Iranian nuclear programme has no civilian goal: Sarkozy
PARIS, Jan 16 (AFP) Jan 16, 2009
Iran's nuclear enrichment programme has no civilian purpose and is dragging it into a dangerous confrontation with the international community, France's President Nicolas Sarkozy said Friday.
"The International Atomic Energy Agency underlines the rapid and worrying progress in Iran's nuclear enrichment programme, which everyone knows has no civilian end purpose," he told foreign diplomats based in Paris.
"The moment is coming when Iran's leaders will have to make a choice," he warned, as part of an annual foreign policy address.
"Either they provoke a serious confrontation with the international community or, and this is what France wants, we come to a negotiated deal in these talks which have been going on for, mark this, five years."
France, along with Britain, China, Germany, Russia and the United States, forms part of the six-nation contact group attempting to persuade Tehran to stand down its programme to enrich uranium in industrial quantities.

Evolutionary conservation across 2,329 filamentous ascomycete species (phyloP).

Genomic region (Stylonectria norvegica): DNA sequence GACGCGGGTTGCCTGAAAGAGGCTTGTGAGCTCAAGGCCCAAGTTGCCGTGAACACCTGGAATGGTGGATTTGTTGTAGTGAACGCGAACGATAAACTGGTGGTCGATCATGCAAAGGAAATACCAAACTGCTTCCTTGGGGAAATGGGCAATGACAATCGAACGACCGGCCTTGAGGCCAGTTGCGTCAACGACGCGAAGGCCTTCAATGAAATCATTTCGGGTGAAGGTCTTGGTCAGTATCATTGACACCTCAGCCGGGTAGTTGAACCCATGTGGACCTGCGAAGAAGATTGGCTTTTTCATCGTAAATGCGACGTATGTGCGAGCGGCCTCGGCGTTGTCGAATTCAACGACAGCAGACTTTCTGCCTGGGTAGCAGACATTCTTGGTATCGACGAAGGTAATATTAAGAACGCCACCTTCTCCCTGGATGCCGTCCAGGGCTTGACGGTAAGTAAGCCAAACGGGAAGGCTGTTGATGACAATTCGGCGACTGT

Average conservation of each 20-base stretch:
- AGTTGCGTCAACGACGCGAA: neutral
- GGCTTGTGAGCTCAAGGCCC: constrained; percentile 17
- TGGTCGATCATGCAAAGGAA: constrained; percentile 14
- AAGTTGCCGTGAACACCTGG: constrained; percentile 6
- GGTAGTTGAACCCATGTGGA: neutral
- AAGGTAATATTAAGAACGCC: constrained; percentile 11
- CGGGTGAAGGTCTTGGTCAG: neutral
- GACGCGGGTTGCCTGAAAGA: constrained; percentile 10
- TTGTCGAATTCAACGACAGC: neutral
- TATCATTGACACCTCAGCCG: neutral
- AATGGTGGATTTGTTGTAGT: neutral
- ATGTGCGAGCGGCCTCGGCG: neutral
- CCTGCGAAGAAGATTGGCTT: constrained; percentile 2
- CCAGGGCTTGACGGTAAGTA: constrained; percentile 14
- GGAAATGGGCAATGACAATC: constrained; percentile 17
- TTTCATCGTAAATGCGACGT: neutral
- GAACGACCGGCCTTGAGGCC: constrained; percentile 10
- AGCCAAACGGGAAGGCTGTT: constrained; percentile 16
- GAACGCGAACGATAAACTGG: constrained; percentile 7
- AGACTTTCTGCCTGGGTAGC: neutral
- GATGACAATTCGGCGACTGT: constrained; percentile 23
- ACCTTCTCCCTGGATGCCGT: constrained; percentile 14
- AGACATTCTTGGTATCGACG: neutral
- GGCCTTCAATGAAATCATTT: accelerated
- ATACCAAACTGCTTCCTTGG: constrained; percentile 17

Iran insists the programme is intended to supply a civilian nuclear power industry, but many foreign capitals fear its true intent is to build atomic weapons and alter the balance of power in an already unstable region.
Under US and European pressure, the United Nations Security Council has imposed three rounds of targeted sanctions on Tehran's Islamic government, but has so far provoked only defiance from the regime.
Sarkozy insisted that the six powers negotiating with Tehran wanted an "open and direct dialogue" and added: "The hunt for an agreement is possible. Now, it's for the Iranian leadership to decide."All rights reserved. © 2005 Agence France-Presse. Sections of the information displayed on this page (dispatches, photographs, logos) are protected by intellectual property rights owned by Agence France-Presse. As a consequence, you may not copy, reproduce, modify, transmit, publish, display or in any way commercially exploit any of the content of this section without the prior written consent of Agence France-Presse.